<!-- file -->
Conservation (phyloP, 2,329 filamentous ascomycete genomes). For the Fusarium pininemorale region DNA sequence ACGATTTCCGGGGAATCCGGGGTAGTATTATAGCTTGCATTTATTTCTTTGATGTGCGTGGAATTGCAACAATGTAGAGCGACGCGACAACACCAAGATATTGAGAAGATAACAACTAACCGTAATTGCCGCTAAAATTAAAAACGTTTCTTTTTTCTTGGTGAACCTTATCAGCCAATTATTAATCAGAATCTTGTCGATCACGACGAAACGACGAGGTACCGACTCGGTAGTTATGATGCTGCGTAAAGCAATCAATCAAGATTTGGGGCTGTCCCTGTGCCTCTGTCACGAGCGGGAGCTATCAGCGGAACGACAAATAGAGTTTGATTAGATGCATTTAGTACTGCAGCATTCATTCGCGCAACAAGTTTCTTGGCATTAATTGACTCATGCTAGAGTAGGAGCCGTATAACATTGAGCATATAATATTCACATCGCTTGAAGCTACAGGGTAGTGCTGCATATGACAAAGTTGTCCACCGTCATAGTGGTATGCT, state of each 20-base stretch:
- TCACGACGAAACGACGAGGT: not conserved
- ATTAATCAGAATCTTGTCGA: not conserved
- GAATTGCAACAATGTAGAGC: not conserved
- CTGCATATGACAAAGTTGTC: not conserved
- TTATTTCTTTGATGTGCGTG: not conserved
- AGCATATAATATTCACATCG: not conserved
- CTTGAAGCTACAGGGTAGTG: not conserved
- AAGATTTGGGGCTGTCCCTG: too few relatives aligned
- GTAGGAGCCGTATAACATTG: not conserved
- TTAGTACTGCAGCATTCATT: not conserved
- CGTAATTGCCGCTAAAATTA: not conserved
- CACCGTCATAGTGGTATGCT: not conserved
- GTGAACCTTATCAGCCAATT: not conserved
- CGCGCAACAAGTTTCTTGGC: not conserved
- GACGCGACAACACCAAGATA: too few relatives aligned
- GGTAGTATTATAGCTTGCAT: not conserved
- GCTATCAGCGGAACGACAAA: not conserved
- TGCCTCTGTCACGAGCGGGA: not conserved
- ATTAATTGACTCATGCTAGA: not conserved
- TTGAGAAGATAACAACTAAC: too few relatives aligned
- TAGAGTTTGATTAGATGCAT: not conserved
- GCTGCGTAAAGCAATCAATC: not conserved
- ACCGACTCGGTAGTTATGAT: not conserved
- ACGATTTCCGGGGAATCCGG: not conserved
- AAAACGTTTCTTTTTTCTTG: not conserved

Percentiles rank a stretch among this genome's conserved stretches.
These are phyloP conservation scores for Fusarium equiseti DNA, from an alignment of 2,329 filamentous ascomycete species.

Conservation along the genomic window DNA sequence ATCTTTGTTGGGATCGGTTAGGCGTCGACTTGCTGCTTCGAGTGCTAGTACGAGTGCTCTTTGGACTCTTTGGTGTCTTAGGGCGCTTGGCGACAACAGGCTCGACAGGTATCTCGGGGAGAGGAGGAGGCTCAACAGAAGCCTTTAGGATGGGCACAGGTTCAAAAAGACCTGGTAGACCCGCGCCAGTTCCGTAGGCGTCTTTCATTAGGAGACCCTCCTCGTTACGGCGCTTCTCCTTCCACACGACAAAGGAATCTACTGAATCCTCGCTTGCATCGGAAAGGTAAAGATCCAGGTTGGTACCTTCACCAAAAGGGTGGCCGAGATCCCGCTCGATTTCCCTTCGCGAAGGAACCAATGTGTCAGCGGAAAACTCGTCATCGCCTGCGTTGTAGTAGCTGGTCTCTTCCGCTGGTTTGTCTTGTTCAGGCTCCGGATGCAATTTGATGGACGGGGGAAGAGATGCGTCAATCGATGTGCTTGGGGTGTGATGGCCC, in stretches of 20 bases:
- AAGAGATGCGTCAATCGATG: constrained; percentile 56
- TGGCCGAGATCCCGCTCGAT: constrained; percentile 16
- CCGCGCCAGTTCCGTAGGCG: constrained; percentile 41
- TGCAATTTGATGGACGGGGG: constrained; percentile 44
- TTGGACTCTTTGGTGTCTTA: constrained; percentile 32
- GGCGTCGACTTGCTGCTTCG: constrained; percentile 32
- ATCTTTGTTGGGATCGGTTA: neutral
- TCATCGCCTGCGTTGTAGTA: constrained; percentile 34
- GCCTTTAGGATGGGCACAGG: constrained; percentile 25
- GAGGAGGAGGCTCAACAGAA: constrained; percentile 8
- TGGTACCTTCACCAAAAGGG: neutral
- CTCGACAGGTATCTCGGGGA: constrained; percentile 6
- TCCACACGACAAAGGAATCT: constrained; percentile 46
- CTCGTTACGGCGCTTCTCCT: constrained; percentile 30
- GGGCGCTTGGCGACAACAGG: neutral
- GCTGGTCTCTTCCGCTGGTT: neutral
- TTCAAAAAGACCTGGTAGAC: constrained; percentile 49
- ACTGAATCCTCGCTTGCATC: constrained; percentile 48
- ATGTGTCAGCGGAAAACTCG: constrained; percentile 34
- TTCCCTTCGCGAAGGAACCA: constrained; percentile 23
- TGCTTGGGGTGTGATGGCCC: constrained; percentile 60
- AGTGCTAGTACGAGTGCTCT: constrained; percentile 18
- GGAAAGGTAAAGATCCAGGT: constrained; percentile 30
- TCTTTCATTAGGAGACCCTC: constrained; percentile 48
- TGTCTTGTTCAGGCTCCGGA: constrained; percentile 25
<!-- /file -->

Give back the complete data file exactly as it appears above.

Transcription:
Conservation (phyloP, 2,329 filamentous ascomycete genomes). For the Fusarium pininemorale region DNA sequence ACGATTTCCGGGGAATCCGGGGTAGTATTATAGCTTGCATTTATTTCTTTGATGTGCGTGGAATTGCAACAATGTAGAGCGACGCGACAACACCAAGATATTGAGAAGATAACAACTAACCGTAATTGCCGCTAAAATTAAAAACGTTTCTTTTTTCTTGGTGAACCTTATCAGCCAATTATTAATCAGAATCTTGTCGATCACGACGAAACGACGAGGTACCGACTCGGTAGTTATGATGCTGCGTAAAGCAATCAATCAAGATTTGGGGCTGTCCCTGTGCCTCTGTCACGAGCGGGAGCTATCAGCGGAACGACAAATAGAGTTTGATTAGATGCATTTAGTACTGCAGCATTCATTCGCGCAACAAGTTTCTTGGCATTAATTGACTCATGCTAGAGTAGGAGCCGTATAACATTGAGCATATAATATTCACATCGCTTGAAGCTACAGGGTAGTGCTGCATATGACAAAGTTGTCCACCGTCATAGTGGTATGCT, state of each 20-base stretch:
- TCACGACGAAACGACGAGGT: not conserved
- ATTAATCAGAATCTTGTCGA: not conserved
- GAATTGCAACAATGTAGAGC: not conserved
- CTGCATATGACAAAGTTGTC: not conserved
- TTATTTCTTTGATGTGCGTG: not conserved
- AGCATATAATATTCACATCG: not conserved
- CTTGAAGCTACAGGGTAGTG: not conserved
- AAGATTTGGGGCTGTCCCTG: too few relatives aligned
- GTAGGAGCCGTATAACATTG: not conserved
- TTAGTACTGCAGCATTCATT: not conserved
- CGTAATTGCCGCTAAAATTA: not conserved
- CACCGTCATAGTGGTATGCT: not conserved
- GTGAACCTTATCAGCCAATT: not conserved
- CGCGCAACAAGTTTCTTGGC: not conserved
- GACGCGACAACACCAAGATA: too few relatives aligned
- GGTAGTATTATAGCTTGCAT: not conserved
- GCTATCAGCGGAACGACAAA: not conserved
- TGCCTCTGTCACGAGCGGGA: not conserved
- ATTAATTGACTCATGCTAGA: not conserved
- TTGAGAAGATAACAACTAAC: too few relatives aligned
- TAGAGTTTGATTAGATGCAT: not conserved
- GCTGCGTAAAGCAATCAATC: not conserved
- ACCGACTCGGTAGTTATGAT: not conserved
- ACGATTTCCGGGGAATCCGG: not conserved
- AAAACGTTTCTTTTTTCTTG: not conserved

Percentiles rank a stretch among this genome's conserved stretches.
These are phyloP conservation scores for Fusarium equiseti DNA, from an alignment of 2,329 filamentous ascomycete species.

Conservation along the genomic window DNA sequence ATCTTTGTTGGGATCGGTTAGGCGTCGACTTGCTGCTTCGAGTGCTAGTACGAGTGCTCTTTGGACTCTTTGGTGTCTTAGGGCGCTTGGCGACAACAGGCTCGACAGGTATCTCGGGGAGAGGAGGAGGCTCAACAGAAGCCTTTAGGATGGGCACAGGTTCAAAAAGACCTGGTAGACCCGCGCCAGTTCCGTAGGCGTCTTTCATTAGGAGACCCTCCTCGTTACGGCGCTTCTCCTTCCACACGACAAAGGAATCTACTGAATCCTCGCTTGCATCGGAAAGGTAAAGATCCAGGTTGGTACCTTCACCAAAAGGGTGGCCGAGATCCCGCTCGATTTCCCTTCGCGAAGGAACCAATGTGTCAGCGGAAAACTCGTCATCGCCTGCGTTGTAGTAGCTGGTCTCTTCCGCTGGTTTGTCTTGTTCAGGCTCCGGATGCAATTTGATGGACGGGGGAAGAGATGCGTCAATCGATGTGCTTGGGGTGTGATGGCCC, in stretches of 20 bases:
- AAGAGATGCGTCAATCGATG: constrained; percentile 56
- TGGCCGAGATCCCGCTCGAT: constrained; percentile 16
- CCGCGCCAGTTCCGTAGGCG: constrained; percentile 41
- TGCAATTTGATGGACGGGGG: constrained; percentile 44
- TTGGACTCTTTGGTGTCTTA: constrained; percentile 32
- GGCGTCGACTTGCTGCTTCG: constrained; percentile 32
- ATCTTTGTTGGGATCGGTTA: neutral
- TCATCGCCTGCGTTGTAGTA: constrained; percentile 34
- GCCTTTAGGATGGGCACAGG: constrained; percentile 25
- GAGGAGGAGGCTCAACAGAA: constrained; percentile 8
- TGGTACCTTCACCAAAAGGG: neutral
- CTCGACAGGTATCTCGGGGA: constrained; percentile 6
- TCCACACGACAAAGGAATCT: constrained; percentile 46
- CTCGTTACGGCGCTTCTCCT: constrained; percentile 30
- GGGCGCTTGGCGACAACAGG: neutral
- GCTGGTCTCTTCCGCTGGTT: neutral
- TTCAAAAAGACCTGGTAGAC: constrained; percentile 49
- ACTGAATCCTCGCTTGCATC: constrained; percentile 48
- ATGTGTCAGCGGAAAACTCG: constrained; percentile 34
- TTCCCTTCGCGAAGGAACCA: constrained; percentile 23
- TGCTTGGGGTGTGATGGCCC: constrained; percentile 60
- AGTGCTAGTACGAGTGCTCT: constrained; percentile 18
- GGAAAGGTAAAGATCCAGGT: constrained; percentile 30
- TCTTTCATTAGGAGACCCTC: constrained; percentile 48
- TGTCTTGTTCAGGCTCCGGA: constrained; percentile 25